Steve Nash and Chris Duhon. The players who will handle the ball, not have it worked into their hands off of screens.

Although the Lakers could improve, they are not a team that is built to live and die by the three-ball. It's a team that is built to work the ball inside and establish the perimeter game based off of what the bigs do on the interior.

If Meeks is able to step up as a Joe Johnson-type of player, the Lakers could prove me wrong. If he lacks the support necessary, however, this team will discover just how detrimental it can be to rely on a weakness.


Elite Frontcourt Offense

Fans will rave and rant about the pairing of Steve Nash and Kobe Bryant on the perimeter. With the generation's greatest scorer and facilitator on the same team, why wouldn't you?

The fact of the matter is, the Lakers' greatest strength of all is with their frontcourt. Again.

Dwight Howard is one of the greatest pick-and-roll finishers we've ever seen. Pau Gasol is a legend in terms of his post-up versatility as a passer and scorer.

Unfortunately, only one of those strengths will be utilized.

In D'Antoni's system, Gasol will be delegated to the pocket in order to spread the floor for a Nash-to-Howard screen-and-roll. Although that play should breed outstanding results, the design neutralizes the play of Gasol.

The Lakers eliminate his value by placing Gasol in the corner. You want Gasol at the high post to enable Nash to dictate the double-screens.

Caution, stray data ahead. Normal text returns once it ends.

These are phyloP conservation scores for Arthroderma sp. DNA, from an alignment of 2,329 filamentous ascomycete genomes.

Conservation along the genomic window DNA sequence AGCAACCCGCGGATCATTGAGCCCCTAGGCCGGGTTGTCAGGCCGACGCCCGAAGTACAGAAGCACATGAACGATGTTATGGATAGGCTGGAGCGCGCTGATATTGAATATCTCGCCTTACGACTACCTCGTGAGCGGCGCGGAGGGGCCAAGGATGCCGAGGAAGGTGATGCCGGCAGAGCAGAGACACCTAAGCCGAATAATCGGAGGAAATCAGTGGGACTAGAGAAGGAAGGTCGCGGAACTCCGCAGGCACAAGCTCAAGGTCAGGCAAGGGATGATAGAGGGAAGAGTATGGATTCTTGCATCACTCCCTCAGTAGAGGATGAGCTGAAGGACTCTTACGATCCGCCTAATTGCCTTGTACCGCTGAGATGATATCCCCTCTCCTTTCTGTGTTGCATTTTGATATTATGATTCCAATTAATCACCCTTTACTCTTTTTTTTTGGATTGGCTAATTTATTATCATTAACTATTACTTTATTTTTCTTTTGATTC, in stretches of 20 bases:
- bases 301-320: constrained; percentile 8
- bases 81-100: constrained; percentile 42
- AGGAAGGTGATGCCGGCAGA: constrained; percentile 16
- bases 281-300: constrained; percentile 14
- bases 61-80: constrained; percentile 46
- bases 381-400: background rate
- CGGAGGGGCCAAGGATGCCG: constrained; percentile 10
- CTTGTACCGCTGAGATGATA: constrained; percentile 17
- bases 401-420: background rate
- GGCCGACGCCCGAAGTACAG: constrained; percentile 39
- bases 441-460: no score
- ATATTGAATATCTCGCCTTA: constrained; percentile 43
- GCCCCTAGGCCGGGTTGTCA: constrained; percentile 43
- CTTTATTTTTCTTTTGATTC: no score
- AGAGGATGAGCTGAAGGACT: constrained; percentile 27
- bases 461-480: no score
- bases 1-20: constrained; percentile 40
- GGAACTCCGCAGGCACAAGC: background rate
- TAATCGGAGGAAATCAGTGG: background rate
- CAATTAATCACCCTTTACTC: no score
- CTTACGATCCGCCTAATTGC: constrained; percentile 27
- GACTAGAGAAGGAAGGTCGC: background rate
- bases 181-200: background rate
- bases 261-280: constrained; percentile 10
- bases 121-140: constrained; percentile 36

D'Antoni can clearly make the adjustments necessary if he's willing to do so. As history tells us, however, Coach D will continue to shove this offensive style down his players' throats.

Thus neutralizing the most dominant on-paper frontcourt in the NBA.


Smothering Half-Court Defense, Part I

When your perimeter is run by Kobe Bryant and Metta World Peace, chances are you'll be a solid defensive team. With three-time Defensive Player of the Year Dwight Howard on the interior, however, you have the potential to be the top defense in the league.

Yet another strength neutralized by the up-tempo D'Antoni style.

In order to set their half-court defense in place, the Lakers must be able to control the pace of the game. Although many will point to Steve Nash as an elite pacemaker, we cannot ignore the fact that the Phoenix Suns allowed at least 105.0 points per game from 2008 to 2011.

D'Antoni's Knicks allowed at least 105.0 points per game in every season, as well.